Mr. Mask Lives in a White House

The other card depicted this Mr. Mask proceeding with his shopping to a house on the corner of a well cared-for, established, but not to say well-to-do neighborhood, the sort with old houses in good repair, a green canopy of old trees, short fences, and paved sidewalks—the sort of neighborhood that is not any longer surprised to find itself standing where once, not so long ago, wooded shadow ruled by tacit fiat, where the industries of ursine slumber and the lupine pursuit of careful vermin alone sighed perpetually, without even the dream of street markers or doorbells or letter carriers or buried pipe to disturb their hungry, retiring stasis. His house (one understood it was his house) was on a corner, bounded by a black, wrought-iron fence, with a brick home adjacent to it that entered the frame of the illustration from the right. Other homes and yards and hedges formed the inchoate background within which it was ensconced. Beneath the wide canopy of a dark-leaved old maple, his house was a rounded white edifice whose organic and unpredictable lines were eerily out of place in the neighborhood in which it had yet clearly stood for some time, and the strange perspective of the illustration allowed enough of a glimpse of where a traditional angled roof had not been built to understand that Mr. Mask’s house resembled the mask he wore, an almost comically stylized skull facing toward the sky with great skylights for eyes. The caption on this card read, “Mr. Mask lives in a white house.”

Mr. Mask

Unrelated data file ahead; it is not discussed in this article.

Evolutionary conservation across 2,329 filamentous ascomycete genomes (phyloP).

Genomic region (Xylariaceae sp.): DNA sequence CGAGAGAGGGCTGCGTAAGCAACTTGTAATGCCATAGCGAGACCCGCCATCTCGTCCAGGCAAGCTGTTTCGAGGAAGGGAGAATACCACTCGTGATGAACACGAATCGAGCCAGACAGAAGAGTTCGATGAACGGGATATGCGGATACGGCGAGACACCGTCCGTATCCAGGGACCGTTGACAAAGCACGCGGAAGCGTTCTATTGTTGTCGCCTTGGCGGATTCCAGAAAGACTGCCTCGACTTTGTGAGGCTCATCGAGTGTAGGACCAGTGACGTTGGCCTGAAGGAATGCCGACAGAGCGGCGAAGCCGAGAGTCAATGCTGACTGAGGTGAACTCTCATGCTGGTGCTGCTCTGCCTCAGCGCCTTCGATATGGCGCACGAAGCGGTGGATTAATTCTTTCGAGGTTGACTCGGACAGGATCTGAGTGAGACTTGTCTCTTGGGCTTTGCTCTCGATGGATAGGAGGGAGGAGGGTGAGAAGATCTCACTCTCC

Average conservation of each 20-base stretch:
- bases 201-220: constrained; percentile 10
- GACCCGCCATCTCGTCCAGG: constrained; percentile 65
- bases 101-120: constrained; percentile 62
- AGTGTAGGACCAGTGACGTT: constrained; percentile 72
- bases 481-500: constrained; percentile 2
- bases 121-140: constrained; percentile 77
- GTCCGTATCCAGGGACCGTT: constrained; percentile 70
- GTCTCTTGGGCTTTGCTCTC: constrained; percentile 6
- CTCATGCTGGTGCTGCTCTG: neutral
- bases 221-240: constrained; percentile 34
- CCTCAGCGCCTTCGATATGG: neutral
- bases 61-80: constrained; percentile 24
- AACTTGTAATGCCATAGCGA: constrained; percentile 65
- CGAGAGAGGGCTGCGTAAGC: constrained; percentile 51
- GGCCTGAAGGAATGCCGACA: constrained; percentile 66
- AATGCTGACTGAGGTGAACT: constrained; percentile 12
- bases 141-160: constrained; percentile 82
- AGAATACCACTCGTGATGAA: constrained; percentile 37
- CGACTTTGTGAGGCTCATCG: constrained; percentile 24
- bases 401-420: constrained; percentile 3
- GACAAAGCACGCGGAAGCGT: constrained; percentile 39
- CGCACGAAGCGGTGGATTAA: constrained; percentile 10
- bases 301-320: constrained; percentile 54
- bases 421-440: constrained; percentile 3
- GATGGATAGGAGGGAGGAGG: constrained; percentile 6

The picture on the comically illustrated card depicted a supine character who had been the subject of, one had the impression, a larger set. He was lying in a boat. He lay on his right side in a small rowboat in the middle of a lake beneath the moon. As though to provide justification for the name with which the caption identified him, the strange man was contorted into a suitably strange position, with his loin-clothed abdomen thrust rigidly and urgently to the right of the frame, nearly off the edge of the small boat (the primitive, demonstrative style of the drawing alone made this possible, for even the amateur observer of natural phenomena would reasonably expect that the vessel would betray some tendency to capsize with its pilot and cargo so precariously positioned on the very edge of the dingy, and yet it did not), and his torso twisted back to his left, so that he was facing upwards and behind him in the direction of, but not at, the card’s viewer. In that position the mask he wore on his face could be plainly seen. The full, brightly pallid moon (whose depiction here suggested it had itself undertaken, with some force, to appear, and was then shining not as the negative image of a superior light source, but wanly, coldly, and determinedly clearly under the power of its own inscrutable agency) bulged largely into the sky above him, larger than the boat and its passenger below, giving the impression that something in the substance of the black of the surrounding night sky was suspending its considerable weight. The white of the mask he wore, a skull, round and simple in design with large, deep holes for eyes (with his own cartoon eyes drawn in within their darkness), was an analog to the light source with which he found communion in the middle of that lake whose shores were unblemished by the violence of habitation. There was a caption in a large, serifed font recalling the tarot. Or, if not the tarot, then children’s books (those from a time when childhood was something akin to a parallel dimension inaccessible to adults, or, perhaps, rather than a time of enforced growth and watchful edification as it is advertised today, a faraway country ruled by terror in a foreign language). The caption read, “Mr. Mask Loves the Moon.” The illustrator chose to grade the progress of the reflections of the moonlight on the water in clay tones—chalky greys and browns—and the distant solitude of the locale was terrible, complete, and impossible.